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Where politics are practical

Over the past two weeks, we dedicated a large chunk of our time to training and self-development. Among others, our team members did a first aid course and received training on how to deal with aggressive people and situations. This was part of our preparation for an internal communication audit for a client. This project is going to take us into remote rural areas of our country, in the run up to municipal elections that will be contested in a highly charged political environment. Add to that the high unemployment rate and accompanying levels of frustration in rural areas, and the risks become apparent.

Should we not do this work? Of course not. Doing this work, and doing it well, is what makes DevCom who and what it is. The ability to function in, and make sense of, complex situations is the value we bring.

Because we are not afraid of literally getting our hands dirty, we see the impact of the current political climate every day, and it fuels our desire to make a difference.

This then is also the reason why CEO Mari Lee currently sits on the Nedlac SMME and Cooperatives Task Team that has to give feedback to the Parliamentary Committee on Small Business Development on 6 matters:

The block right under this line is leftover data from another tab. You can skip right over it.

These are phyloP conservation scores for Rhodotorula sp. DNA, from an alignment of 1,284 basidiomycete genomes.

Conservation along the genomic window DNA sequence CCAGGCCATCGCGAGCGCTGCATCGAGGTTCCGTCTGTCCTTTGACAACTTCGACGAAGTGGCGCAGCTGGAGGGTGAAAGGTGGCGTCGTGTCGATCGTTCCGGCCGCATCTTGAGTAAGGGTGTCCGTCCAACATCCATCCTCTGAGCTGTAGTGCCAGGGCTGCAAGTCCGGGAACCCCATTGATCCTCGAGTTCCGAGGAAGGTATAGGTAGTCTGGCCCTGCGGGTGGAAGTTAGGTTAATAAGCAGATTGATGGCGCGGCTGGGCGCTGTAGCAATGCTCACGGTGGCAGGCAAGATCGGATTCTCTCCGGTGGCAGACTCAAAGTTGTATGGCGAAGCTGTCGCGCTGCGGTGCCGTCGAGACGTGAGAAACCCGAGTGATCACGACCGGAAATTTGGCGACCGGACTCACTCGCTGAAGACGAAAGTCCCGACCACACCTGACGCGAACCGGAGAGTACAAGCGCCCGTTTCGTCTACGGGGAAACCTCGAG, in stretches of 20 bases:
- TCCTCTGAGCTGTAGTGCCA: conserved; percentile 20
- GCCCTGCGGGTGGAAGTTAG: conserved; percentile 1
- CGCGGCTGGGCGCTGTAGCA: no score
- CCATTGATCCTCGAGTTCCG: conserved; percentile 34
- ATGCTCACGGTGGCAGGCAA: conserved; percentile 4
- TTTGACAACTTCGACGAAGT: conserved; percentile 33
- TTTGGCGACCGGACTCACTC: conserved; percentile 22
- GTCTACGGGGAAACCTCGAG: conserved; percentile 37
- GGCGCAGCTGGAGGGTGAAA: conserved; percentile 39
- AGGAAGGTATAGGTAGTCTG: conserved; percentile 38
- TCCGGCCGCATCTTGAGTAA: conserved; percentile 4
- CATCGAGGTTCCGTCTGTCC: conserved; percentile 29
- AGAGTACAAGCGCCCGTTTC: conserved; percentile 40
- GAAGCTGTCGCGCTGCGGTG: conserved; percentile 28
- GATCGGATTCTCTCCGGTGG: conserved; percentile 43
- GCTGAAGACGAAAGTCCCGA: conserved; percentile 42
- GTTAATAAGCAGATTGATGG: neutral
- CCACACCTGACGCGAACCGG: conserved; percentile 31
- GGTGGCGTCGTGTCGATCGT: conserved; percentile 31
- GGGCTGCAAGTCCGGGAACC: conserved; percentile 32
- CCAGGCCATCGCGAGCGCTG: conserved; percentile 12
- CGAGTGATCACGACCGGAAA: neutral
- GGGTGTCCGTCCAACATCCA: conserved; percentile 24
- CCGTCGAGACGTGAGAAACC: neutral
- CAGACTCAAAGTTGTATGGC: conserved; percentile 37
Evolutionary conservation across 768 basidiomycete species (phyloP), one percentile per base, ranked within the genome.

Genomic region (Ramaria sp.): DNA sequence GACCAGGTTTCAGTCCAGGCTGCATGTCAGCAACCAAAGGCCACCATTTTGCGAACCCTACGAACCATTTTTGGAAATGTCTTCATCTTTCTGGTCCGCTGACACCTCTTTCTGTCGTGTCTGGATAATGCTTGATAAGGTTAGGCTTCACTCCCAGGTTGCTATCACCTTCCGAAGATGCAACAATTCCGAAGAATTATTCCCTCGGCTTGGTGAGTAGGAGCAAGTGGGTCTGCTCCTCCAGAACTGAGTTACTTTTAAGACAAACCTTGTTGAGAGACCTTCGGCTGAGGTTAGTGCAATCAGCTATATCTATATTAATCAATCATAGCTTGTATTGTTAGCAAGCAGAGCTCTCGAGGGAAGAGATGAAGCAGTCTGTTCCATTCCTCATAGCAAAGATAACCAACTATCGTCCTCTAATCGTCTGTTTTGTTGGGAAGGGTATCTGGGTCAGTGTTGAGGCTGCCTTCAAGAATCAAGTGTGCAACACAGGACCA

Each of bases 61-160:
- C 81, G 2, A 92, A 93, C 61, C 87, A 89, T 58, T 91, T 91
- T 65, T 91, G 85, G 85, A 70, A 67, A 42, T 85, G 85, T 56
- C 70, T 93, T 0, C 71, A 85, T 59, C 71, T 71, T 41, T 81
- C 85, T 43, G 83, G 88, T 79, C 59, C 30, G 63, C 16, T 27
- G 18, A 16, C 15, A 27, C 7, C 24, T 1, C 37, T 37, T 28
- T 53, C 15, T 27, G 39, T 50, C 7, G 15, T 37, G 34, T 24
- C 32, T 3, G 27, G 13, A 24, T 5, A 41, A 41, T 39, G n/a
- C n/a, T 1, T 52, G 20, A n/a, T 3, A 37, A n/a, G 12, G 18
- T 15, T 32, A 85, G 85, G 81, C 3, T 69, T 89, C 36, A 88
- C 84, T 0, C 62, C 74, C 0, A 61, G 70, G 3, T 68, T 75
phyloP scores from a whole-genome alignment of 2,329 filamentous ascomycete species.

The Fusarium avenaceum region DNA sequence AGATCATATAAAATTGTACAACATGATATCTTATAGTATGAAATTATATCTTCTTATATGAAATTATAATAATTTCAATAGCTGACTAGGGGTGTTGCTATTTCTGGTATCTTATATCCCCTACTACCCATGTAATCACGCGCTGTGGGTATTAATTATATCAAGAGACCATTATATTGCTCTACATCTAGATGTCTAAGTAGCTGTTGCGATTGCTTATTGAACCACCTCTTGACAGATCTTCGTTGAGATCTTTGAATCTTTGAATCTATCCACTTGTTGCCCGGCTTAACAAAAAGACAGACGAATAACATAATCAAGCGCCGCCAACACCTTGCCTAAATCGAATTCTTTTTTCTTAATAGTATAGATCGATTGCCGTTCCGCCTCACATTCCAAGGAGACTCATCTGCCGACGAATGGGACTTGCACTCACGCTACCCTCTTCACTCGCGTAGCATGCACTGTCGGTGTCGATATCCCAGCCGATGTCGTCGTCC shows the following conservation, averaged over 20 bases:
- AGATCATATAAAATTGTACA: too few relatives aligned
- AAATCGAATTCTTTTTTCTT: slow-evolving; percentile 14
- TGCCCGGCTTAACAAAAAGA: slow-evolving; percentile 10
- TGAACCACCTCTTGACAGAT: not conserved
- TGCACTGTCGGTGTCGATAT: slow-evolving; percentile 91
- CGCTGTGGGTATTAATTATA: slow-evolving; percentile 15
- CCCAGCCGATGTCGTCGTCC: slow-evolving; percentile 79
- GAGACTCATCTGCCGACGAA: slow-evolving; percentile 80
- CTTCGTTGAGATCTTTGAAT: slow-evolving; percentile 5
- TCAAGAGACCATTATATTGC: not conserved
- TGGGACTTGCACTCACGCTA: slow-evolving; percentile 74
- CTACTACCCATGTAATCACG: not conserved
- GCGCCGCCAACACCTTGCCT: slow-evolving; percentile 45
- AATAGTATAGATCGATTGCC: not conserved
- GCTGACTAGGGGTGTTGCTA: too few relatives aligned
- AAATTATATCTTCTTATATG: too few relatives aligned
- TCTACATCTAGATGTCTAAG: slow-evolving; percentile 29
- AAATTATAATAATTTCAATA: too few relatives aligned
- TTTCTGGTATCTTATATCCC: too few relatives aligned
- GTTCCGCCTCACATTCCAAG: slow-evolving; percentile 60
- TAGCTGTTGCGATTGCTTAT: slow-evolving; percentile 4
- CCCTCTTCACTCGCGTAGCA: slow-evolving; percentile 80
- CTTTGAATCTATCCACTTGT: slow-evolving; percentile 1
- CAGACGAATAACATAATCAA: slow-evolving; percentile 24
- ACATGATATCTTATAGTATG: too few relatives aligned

• .       The revision of the Small Business and Cooperatives Act.
  • .       A summary of the research available on the status of SMMEs in South Africa.
  • .       An evaluation of the operational efficiency of the institutions mentioned in the Act and in the research.
  • .       How to reduce red tape.
  • .       Financial and procurement support that SMMEs and cooperatives need.
  • .       General support that SMMEs and cooperatives need.

Mari is one of the business representatives on the task team. Other constituencies represented are communities, government and organised labour.

Engagement at this level can be tedious and time-consuming, but at DevCom we believe, in the words of Mahatma Gandhi, that you have to be the change you to want to see.